Mushrooms have a lesser quantity of sodium than other savory foods and are ideal if you have a heart condition. They contain a B vitamin called niacin, which reduces LDL cholesterol and triglycerides and increases HDL cholesterol levels to promote your heart health (3), (4).

Mushrooms also contain several micronutrients like copper and zinc, crucial for promoting cardiovascular health (5), (6).

4. Ideal Pregnancy Food

Pregnancy is when a woman needs ample nutrition, and mushrooms are ideal foods for pregnancy. Some mushrooms like chanterelle, morel, and oyster contain folates, a crucial nutrient that women require during the early stages of pregnancy (7), (8). However, consult a doctor before consuming mushrooms and avoid consuming uncooked ones.

5. Promote Gut Health

Mushrooms contain beta-glucans that have metabolic and gastrointestinal effects and may reduce the symptoms of irritable bowel syndrome. Beta-glucans modulate the gut microbiome, alter lipid and glucose metabolism, and reduce cholesterol levels (9).

6. Strengthen Your Bones

Mushrooms contain significant amounts of vitamin D as compared to other unfortified vitamin D food sources. Vitamin D is crucial for bone development and maintaining bone health. Consuming mushrooms can prevent vitamin D deficiencies (10), (11).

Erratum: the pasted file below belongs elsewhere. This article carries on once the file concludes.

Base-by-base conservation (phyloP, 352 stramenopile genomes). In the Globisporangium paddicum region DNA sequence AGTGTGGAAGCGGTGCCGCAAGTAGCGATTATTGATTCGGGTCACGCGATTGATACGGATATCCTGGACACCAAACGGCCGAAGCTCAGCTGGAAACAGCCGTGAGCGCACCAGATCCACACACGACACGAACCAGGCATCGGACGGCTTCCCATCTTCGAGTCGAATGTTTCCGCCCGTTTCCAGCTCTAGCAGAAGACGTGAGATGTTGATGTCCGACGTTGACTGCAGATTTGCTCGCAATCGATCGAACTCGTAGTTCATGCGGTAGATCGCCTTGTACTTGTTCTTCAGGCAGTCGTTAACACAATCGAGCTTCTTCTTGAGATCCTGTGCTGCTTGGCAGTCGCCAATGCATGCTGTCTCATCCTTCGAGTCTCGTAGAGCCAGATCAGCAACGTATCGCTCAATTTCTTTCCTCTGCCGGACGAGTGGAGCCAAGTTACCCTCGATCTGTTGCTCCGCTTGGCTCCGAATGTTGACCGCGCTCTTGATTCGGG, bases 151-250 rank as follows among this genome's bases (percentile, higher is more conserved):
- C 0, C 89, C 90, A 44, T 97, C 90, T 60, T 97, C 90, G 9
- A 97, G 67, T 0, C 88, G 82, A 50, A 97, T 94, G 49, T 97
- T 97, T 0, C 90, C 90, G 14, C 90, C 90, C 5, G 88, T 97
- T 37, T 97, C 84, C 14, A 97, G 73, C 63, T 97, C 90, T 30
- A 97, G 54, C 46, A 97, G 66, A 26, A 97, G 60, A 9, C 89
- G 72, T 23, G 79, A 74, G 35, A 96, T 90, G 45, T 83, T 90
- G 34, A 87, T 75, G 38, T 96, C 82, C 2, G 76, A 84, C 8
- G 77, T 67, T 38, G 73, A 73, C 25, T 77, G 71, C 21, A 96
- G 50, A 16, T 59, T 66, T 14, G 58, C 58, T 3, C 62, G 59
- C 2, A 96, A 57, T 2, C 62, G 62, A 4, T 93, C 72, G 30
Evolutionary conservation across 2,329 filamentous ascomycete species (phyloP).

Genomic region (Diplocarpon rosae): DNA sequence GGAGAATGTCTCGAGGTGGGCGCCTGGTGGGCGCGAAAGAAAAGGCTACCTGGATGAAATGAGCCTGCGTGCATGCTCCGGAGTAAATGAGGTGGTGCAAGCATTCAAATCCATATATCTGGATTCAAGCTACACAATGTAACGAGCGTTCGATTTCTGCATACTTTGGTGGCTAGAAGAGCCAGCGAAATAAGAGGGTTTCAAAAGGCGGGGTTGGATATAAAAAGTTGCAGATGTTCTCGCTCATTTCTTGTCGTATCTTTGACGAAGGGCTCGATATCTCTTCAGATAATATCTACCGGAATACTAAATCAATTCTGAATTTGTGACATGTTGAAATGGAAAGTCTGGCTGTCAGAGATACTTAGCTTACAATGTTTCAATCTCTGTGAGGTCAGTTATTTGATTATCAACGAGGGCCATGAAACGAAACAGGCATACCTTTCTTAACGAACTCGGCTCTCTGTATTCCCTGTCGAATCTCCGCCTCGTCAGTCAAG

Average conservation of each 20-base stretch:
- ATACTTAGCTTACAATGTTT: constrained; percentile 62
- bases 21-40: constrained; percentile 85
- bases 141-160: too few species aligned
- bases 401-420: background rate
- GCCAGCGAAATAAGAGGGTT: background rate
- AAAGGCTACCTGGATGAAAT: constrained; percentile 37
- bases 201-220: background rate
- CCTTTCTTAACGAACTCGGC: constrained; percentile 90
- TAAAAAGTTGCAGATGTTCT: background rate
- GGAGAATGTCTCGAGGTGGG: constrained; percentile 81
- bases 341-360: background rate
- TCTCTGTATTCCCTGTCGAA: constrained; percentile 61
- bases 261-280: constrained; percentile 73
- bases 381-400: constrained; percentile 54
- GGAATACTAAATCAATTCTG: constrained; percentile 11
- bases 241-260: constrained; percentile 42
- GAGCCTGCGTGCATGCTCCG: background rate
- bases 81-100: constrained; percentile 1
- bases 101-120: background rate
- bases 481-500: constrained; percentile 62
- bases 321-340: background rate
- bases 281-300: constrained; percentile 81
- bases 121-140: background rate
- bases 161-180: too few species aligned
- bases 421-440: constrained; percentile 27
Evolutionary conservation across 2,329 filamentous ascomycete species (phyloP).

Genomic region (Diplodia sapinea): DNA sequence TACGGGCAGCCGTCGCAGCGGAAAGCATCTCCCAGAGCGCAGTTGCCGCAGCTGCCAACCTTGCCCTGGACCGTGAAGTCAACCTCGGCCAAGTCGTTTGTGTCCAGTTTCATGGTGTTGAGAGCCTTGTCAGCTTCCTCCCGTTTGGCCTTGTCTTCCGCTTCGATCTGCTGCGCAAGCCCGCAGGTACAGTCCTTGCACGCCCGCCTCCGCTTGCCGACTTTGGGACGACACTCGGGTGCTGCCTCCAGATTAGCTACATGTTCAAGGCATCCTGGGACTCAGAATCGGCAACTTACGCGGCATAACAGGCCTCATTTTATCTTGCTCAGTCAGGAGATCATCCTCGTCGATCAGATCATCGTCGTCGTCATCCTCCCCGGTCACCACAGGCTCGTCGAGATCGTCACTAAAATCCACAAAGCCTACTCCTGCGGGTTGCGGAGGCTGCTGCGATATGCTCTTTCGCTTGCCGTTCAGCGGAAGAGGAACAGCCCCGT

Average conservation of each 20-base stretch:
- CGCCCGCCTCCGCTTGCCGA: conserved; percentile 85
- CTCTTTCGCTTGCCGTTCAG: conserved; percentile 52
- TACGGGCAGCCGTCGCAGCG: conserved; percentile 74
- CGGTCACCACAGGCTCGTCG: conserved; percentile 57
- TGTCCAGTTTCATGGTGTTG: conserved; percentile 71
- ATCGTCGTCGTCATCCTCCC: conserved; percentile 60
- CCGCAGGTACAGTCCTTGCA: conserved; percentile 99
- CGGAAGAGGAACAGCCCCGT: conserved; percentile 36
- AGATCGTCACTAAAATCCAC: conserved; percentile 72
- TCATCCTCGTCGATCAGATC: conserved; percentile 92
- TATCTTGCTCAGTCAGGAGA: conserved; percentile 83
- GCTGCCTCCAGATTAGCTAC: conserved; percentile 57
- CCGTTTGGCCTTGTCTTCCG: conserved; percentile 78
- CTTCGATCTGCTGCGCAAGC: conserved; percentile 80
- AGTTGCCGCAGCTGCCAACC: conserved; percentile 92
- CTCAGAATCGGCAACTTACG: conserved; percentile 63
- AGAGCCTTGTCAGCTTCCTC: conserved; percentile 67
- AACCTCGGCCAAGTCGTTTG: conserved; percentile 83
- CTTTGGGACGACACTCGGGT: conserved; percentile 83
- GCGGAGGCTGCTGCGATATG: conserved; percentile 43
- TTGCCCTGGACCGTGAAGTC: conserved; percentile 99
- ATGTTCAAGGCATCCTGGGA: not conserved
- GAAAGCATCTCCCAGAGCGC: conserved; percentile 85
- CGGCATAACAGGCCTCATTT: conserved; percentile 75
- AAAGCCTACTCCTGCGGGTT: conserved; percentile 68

7. May Promote Weight Loss

Mushrooms belong to the category of lower-energy-dense foods and have low calories. Thus, adding them to your diet will make you feel satiated for a longer time. The National Health and Nutrition Examination Survey (NHANES) conducted a study incorporating data from 2017 to March 2020, focusing on obesity rates across different age groups in the United States. Among children and adolescents aged 2–19, the prevalence of obesity stood at 19.7%. For adults aged 20 and over, the age-adjusted obesity rate was notably higher, reaching 41.9%, with severe obesity affecting 9.2% of this population. If you are watching your weight, mushrooms can be great for your weight loss plan.